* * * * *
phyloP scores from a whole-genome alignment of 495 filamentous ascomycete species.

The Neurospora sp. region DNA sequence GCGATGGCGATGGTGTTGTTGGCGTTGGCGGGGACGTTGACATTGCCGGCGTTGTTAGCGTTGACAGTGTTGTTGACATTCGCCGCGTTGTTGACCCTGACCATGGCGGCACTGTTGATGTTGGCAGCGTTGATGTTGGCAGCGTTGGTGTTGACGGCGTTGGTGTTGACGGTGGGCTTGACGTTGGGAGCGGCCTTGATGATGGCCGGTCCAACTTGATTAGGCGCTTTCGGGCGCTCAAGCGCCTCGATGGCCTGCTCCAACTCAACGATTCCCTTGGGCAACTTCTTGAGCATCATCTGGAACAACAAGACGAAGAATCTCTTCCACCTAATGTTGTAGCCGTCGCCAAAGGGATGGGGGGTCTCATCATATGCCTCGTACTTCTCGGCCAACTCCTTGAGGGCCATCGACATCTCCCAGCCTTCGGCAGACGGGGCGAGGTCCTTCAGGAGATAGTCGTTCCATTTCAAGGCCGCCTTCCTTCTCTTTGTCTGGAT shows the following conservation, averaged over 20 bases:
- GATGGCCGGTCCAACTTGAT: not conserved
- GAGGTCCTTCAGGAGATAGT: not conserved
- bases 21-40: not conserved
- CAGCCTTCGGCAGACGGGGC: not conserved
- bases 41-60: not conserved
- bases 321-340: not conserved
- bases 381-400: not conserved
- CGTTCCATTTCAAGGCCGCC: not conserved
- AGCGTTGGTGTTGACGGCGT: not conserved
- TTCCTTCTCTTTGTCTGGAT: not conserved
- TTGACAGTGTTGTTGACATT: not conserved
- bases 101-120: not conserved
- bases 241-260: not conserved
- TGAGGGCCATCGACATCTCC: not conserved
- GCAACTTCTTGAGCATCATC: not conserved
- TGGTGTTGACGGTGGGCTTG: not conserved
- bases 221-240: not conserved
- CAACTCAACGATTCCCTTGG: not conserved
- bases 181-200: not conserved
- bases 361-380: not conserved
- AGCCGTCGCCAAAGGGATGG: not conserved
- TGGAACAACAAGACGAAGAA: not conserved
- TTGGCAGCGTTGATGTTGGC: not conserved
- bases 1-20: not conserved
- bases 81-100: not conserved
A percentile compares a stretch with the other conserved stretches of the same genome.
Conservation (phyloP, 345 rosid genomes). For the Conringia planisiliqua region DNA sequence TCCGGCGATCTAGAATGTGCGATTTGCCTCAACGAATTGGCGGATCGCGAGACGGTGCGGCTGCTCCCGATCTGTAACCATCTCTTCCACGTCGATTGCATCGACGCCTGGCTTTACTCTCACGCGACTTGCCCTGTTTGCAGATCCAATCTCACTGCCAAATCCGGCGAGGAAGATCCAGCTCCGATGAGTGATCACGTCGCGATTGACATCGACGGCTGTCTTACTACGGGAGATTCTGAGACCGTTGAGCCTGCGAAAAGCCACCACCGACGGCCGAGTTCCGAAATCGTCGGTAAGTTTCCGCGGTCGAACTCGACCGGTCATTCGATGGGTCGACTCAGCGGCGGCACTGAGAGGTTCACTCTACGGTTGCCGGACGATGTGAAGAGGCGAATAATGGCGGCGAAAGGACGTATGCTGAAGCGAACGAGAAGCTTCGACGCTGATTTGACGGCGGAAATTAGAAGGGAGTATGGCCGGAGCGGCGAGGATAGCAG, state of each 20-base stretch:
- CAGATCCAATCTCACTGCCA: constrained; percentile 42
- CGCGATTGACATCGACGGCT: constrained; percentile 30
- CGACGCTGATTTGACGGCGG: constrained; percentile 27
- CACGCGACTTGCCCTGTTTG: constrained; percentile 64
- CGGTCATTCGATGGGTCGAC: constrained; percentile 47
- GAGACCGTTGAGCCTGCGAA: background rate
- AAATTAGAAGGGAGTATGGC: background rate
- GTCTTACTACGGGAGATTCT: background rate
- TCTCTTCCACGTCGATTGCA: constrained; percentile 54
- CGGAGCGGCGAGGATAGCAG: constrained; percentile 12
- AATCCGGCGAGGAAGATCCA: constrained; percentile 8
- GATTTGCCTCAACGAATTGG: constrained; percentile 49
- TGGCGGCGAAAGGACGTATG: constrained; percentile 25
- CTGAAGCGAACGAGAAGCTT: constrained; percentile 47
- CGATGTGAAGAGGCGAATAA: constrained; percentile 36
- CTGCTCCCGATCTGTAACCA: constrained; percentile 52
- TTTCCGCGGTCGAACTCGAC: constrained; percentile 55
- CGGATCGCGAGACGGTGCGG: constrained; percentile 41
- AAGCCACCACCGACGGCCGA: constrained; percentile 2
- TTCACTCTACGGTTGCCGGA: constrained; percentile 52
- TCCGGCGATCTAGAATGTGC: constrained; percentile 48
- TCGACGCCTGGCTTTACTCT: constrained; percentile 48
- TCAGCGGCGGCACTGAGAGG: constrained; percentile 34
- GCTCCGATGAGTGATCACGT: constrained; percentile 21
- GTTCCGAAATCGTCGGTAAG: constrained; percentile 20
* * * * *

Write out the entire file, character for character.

phyloP scores from a whole-genome alignment of 495 filamentous ascomycete species.

The Neurospora sp. region DNA sequence GCGATGGCGATGGTGTTGTTGGCGTTGGCGGGGACGTTGACATTGCCGGCGTTGTTAGCGTTGACAGTGTTGTTGACATTCGCCGCGTTGTTGACCCTGACCATGGCGGCACTGTTGATGTTGGCAGCGTTGATGTTGGCAGCGTTGGTGTTGACGGCGTTGGTGTTGACGGTGGGCTTGACGTTGGGAGCGGCCTTGATGATGGCCGGTCCAACTTGATTAGGCGCTTTCGGGCGCTCAAGCGCCTCGATGGCCTGCTCCAACTCAACGATTCCCTTGGGCAACTTCTTGAGCATCATCTGGAACAACAAGACGAAGAATCTCTTCCACCTAATGTTGTAGCCGTCGCCAAAGGGATGGGGGGTCTCATCATATGCCTCGTACTTCTCGGCCAACTCCTTGAGGGCCATCGACATCTCCCAGCCTTCGGCAGACGGGGCGAGGTCCTTCAGGAGATAGTCGTTCCATTTCAAGGCCGCCTTCCTTCTCTTTGTCTGGAT shows the following conservation, averaged over 20 bases:
- GATGGCCGGTCCAACTTGAT: not conserved
- GAGGTCCTTCAGGAGATAGT: not conserved
- bases 21-40: not conserved
- CAGCCTTCGGCAGACGGGGC: not conserved
- bases 41-60: not conserved
- bases 321-340: not conserved
- bases 381-400: not conserved
- CGTTCCATTTCAAGGCCGCC: not conserved
- AGCGTTGGTGTTGACGGCGT: not conserved
- TTCCTTCTCTTTGTCTGGAT: not conserved
- TTGACAGTGTTGTTGACATT: not conserved
- bases 101-120: not conserved
- bases 241-260: not conserved
- TGAGGGCCATCGACATCTCC: not conserved
- GCAACTTCTTGAGCATCATC: not conserved
- TGGTGTTGACGGTGGGCTTG: not conserved
- bases 221-240: not conserved
- CAACTCAACGATTCCCTTGG: not conserved
- bases 181-200: not conserved
- bases 361-380: not conserved
- AGCCGTCGCCAAAGGGATGG: not conserved
- TGGAACAACAAGACGAAGAA: not conserved
- TTGGCAGCGTTGATGTTGGC: not conserved
- bases 1-20: not conserved
- bases 81-100: not conserved
A percentile compares a stretch with the other conserved stretches of the same genome.
Conservation (phyloP, 345 rosid genomes). For the Conringia planisiliqua region DNA sequence TCCGGCGATCTAGAATGTGCGATTTGCCTCAACGAATTGGCGGATCGCGAGACGGTGCGGCTGCTCCCGATCTGTAACCATCTCTTCCACGTCGATTGCATCGACGCCTGGCTTTACTCTCACGCGACTTGCCCTGTTTGCAGATCCAATCTCACTGCCAAATCCGGCGAGGAAGATCCAGCTCCGATGAGTGATCACGTCGCGATTGACATCGACGGCTGTCTTACTACGGGAGATTCTGAGACCGTTGAGCCTGCGAAAAGCCACCACCGACGGCCGAGTTCCGAAATCGTCGGTAAGTTTCCGCGGTCGAACTCGACCGGTCATTCGATGGGTCGACTCAGCGGCGGCACTGAGAGGTTCACTCTACGGTTGCCGGACGATGTGAAGAGGCGAATAATGGCGGCGAAAGGACGTATGCTGAAGCGAACGAGAAGCTTCGACGCTGATTTGACGGCGGAAATTAGAAGGGAGTATGGCCGGAGCGGCGAGGATAGCAG, state of each 20-base stretch:
- CAGATCCAATCTCACTGCCA: constrained; percentile 42
- CGCGATTGACATCGACGGCT: constrained; percentile 30
- CGACGCTGATTTGACGGCGG: constrained; percentile 27
- CACGCGACTTGCCCTGTTTG: constrained; percentile 64
- CGGTCATTCGATGGGTCGAC: constrained; percentile 47
- GAGACCGTTGAGCCTGCGAA: background rate
- AAATTAGAAGGGAGTATGGC: background rate
- GTCTTACTACGGGAGATTCT: background rate
- TCTCTTCCACGTCGATTGCA: constrained; percentile 54
- CGGAGCGGCGAGGATAGCAG: constrained; percentile 12
- AATCCGGCGAGGAAGATCCA: constrained; percentile 8
- GATTTGCCTCAACGAATTGG: constrained; percentile 49
- TGGCGGCGAAAGGACGTATG: constrained; percentile 25
- CTGAAGCGAACGAGAAGCTT: constrained; percentile 47
- CGATGTGAAGAGGCGAATAA: constrained; percentile 36
- CTGCTCCCGATCTGTAACCA: constrained; percentile 52
- TTTCCGCGGTCGAACTCGAC: constrained; percentile 55
- CGGATCGCGAGACGGTGCGG: constrained; percentile 41
- AAGCCACCACCGACGGCCGA: constrained; percentile 2
- TTCACTCTACGGTTGCCGGA: constrained; percentile 52
- TCCGGCGATCTAGAATGTGC: constrained; percentile 48
- TCGACGCCTGGCTTTACTCT: constrained; percentile 48
- TCAGCGGCGGCACTGAGAGG: constrained; percentile 34
- GCTCCGATGAGTGATCACGT: constrained; percentile 21
- GTTCCGAAATCGTCGGTAAG: constrained; percentile 20